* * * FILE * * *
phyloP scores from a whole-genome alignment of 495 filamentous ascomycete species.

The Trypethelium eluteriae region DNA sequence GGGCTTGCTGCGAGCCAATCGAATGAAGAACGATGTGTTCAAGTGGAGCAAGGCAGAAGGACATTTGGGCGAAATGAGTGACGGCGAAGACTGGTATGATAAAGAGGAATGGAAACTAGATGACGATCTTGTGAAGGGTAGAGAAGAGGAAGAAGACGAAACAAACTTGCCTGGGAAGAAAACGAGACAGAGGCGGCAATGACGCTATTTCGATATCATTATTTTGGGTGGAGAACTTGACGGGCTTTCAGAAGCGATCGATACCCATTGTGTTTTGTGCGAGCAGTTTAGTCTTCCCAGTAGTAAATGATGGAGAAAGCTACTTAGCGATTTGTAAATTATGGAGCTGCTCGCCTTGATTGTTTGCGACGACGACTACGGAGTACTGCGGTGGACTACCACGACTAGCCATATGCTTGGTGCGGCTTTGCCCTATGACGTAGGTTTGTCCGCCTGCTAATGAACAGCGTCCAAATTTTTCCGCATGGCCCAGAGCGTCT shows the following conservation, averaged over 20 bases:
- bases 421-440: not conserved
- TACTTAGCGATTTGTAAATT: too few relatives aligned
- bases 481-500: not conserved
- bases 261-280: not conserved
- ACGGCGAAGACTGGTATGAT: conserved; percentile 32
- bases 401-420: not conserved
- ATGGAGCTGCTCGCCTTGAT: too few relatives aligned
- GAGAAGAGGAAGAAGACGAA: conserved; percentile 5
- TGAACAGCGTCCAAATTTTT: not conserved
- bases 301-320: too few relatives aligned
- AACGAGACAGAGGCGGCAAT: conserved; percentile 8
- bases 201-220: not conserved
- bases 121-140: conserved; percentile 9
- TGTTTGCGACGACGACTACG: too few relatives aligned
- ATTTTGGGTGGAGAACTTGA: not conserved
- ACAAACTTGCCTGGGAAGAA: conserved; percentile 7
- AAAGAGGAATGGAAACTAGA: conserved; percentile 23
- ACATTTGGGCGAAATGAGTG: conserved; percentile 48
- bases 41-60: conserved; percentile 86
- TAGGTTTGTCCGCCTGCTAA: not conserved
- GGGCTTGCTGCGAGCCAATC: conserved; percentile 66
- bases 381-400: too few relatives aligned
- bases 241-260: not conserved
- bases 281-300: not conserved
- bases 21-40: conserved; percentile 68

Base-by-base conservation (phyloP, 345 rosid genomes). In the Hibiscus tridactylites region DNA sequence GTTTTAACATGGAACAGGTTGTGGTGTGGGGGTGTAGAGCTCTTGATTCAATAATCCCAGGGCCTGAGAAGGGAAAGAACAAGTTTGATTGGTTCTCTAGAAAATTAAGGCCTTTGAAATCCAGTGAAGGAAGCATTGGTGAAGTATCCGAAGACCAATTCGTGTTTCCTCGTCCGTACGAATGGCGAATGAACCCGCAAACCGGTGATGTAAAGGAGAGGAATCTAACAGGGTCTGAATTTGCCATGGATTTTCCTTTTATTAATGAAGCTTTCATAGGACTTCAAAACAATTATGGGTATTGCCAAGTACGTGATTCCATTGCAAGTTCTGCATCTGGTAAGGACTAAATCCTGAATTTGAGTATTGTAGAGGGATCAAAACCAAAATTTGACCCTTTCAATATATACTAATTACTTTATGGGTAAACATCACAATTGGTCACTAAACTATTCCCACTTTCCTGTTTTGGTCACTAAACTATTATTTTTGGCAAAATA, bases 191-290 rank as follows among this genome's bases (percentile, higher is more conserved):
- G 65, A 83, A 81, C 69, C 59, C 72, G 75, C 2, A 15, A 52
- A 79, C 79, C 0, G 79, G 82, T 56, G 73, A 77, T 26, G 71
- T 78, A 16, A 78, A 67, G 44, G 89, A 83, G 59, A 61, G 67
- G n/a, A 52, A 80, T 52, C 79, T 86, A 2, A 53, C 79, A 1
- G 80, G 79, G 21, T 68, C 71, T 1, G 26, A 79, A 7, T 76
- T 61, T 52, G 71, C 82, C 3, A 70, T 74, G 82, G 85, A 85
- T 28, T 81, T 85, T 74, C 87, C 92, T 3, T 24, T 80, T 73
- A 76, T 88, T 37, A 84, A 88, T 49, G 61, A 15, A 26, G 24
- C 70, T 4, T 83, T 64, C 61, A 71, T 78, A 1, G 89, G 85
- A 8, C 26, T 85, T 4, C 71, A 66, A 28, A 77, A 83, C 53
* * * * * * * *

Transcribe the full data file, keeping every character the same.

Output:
phyloP scores from a whole-genome alignment of 495 filamentous ascomycete species.

The Trypethelium eluteriae region DNA sequence GGGCTTGCTGCGAGCCAATCGAATGAAGAACGATGTGTTCAAGTGGAGCAAGGCAGAAGGACATTTGGGCGAAATGAGTGACGGCGAAGACTGGTATGATAAAGAGGAATGGAAACTAGATGACGATCTTGTGAAGGGTAGAGAAGAGGAAGAAGACGAAACAAACTTGCCTGGGAAGAAAACGAGACAGAGGCGGCAATGACGCTATTTCGATATCATTATTTTGGGTGGAGAACTTGACGGGCTTTCAGAAGCGATCGATACCCATTGTGTTTTGTGCGAGCAGTTTAGTCTTCCCAGTAGTAAATGATGGAGAAAGCTACTTAGCGATTTGTAAATTATGGAGCTGCTCGCCTTGATTGTTTGCGACGACGACTACGGAGTACTGCGGTGGACTACCACGACTAGCCATATGCTTGGTGCGGCTTTGCCCTATGACGTAGGTTTGTCCGCCTGCTAATGAACAGCGTCCAAATTTTTCCGCATGGCCCAGAGCGTCT shows the following conservation, averaged over 20 bases:
- bases 421-440: not conserved
- TACTTAGCGATTTGTAAATT: too few relatives aligned
- bases 481-500: not conserved
- bases 261-280: not conserved
- ACGGCGAAGACTGGTATGAT: conserved; percentile 32
- bases 401-420: not conserved
- ATGGAGCTGCTCGCCTTGAT: too few relatives aligned
- GAGAAGAGGAAGAAGACGAA: conserved; percentile 5
- TGAACAGCGTCCAAATTTTT: not conserved
- bases 301-320: too few relatives aligned
- AACGAGACAGAGGCGGCAAT: conserved; percentile 8
- bases 201-220: not conserved
- bases 121-140: conserved; percentile 9
- TGTTTGCGACGACGACTACG: too few relatives aligned
- ATTTTGGGTGGAGAACTTGA: not conserved
- ACAAACTTGCCTGGGAAGAA: conserved; percentile 7
- AAAGAGGAATGGAAACTAGA: conserved; percentile 23
- ACATTTGGGCGAAATGAGTG: conserved; percentile 48
- bases 41-60: conserved; percentile 86
- TAGGTTTGTCCGCCTGCTAA: not conserved
- GGGCTTGCTGCGAGCCAATC: conserved; percentile 66
- bases 381-400: too few relatives aligned
- bases 241-260: not conserved
- bases 281-300: not conserved
- bases 21-40: conserved; percentile 68

Base-by-base conservation (phyloP, 345 rosid genomes). In the Hibiscus tridactylites region DNA sequence GTTTTAACATGGAACAGGTTGTGGTGTGGGGGTGTAGAGCTCTTGATTCAATAATCCCAGGGCCTGAGAAGGGAAAGAACAAGTTTGATTGGTTCTCTAGAAAATTAAGGCCTTTGAAATCCAGTGAAGGAAGCATTGGTGAAGTATCCGAAGACCAATTCGTGTTTCCTCGTCCGTACGAATGGCGAATGAACCCGCAAACCGGTGATGTAAAGGAGAGGAATCTAACAGGGTCTGAATTTGCCATGGATTTTCCTTTTATTAATGAAGCTTTCATAGGACTTCAAAACAATTATGGGTATTGCCAAGTACGTGATTCCATTGCAAGTTCTGCATCTGGTAAGGACTAAATCCTGAATTTGAGTATTGTAGAGGGATCAAAACCAAAATTTGACCCTTTCAATATATACTAATTACTTTATGGGTAAACATCACAATTGGTCACTAAACTATTCCCACTTTCCTGTTTTGGTCACTAAACTATTATTTTTGGCAAAATA, bases 191-290 rank as follows among this genome's bases (percentile, higher is more conserved):
- G 65, A 83, A 81, C 69, C 59, C 72, G 75, C 2, A 15, A 52
- A 79, C 79, C 0, G 79, G 82, T 56, G 73, A 77, T 26, G 71
- T 78, A 16, A 78, A 67, G 44, G 89, A 83, G 59, A 61, G 67
- G n/a, A 52, A 80, T 52, C 79, T 86, A 2, A 53, C 79, A 1
- G 80, G 79, G 21, T 68, C 71, T 1, G 26, A 79, A 7, T 76
- T 61, T 52, G 71, C 82, C 3, A 70, T 74, G 82, G 85, A 85
- T 28, T 81, T 85, T 74, C 87, C 92, T 3, T 24, T 80, T 73
- A 76, T 88, T 37, A 84, A 88, T 49, G 61, A 15, A 26, G 24
- C 70, T 4, T 83, T 64, C 61, A 71, T 78, A 1, G 89, G 85
- A 8, C 26, T 85, T 4, C 71, A 66, A 28, A 77, A 83, C 53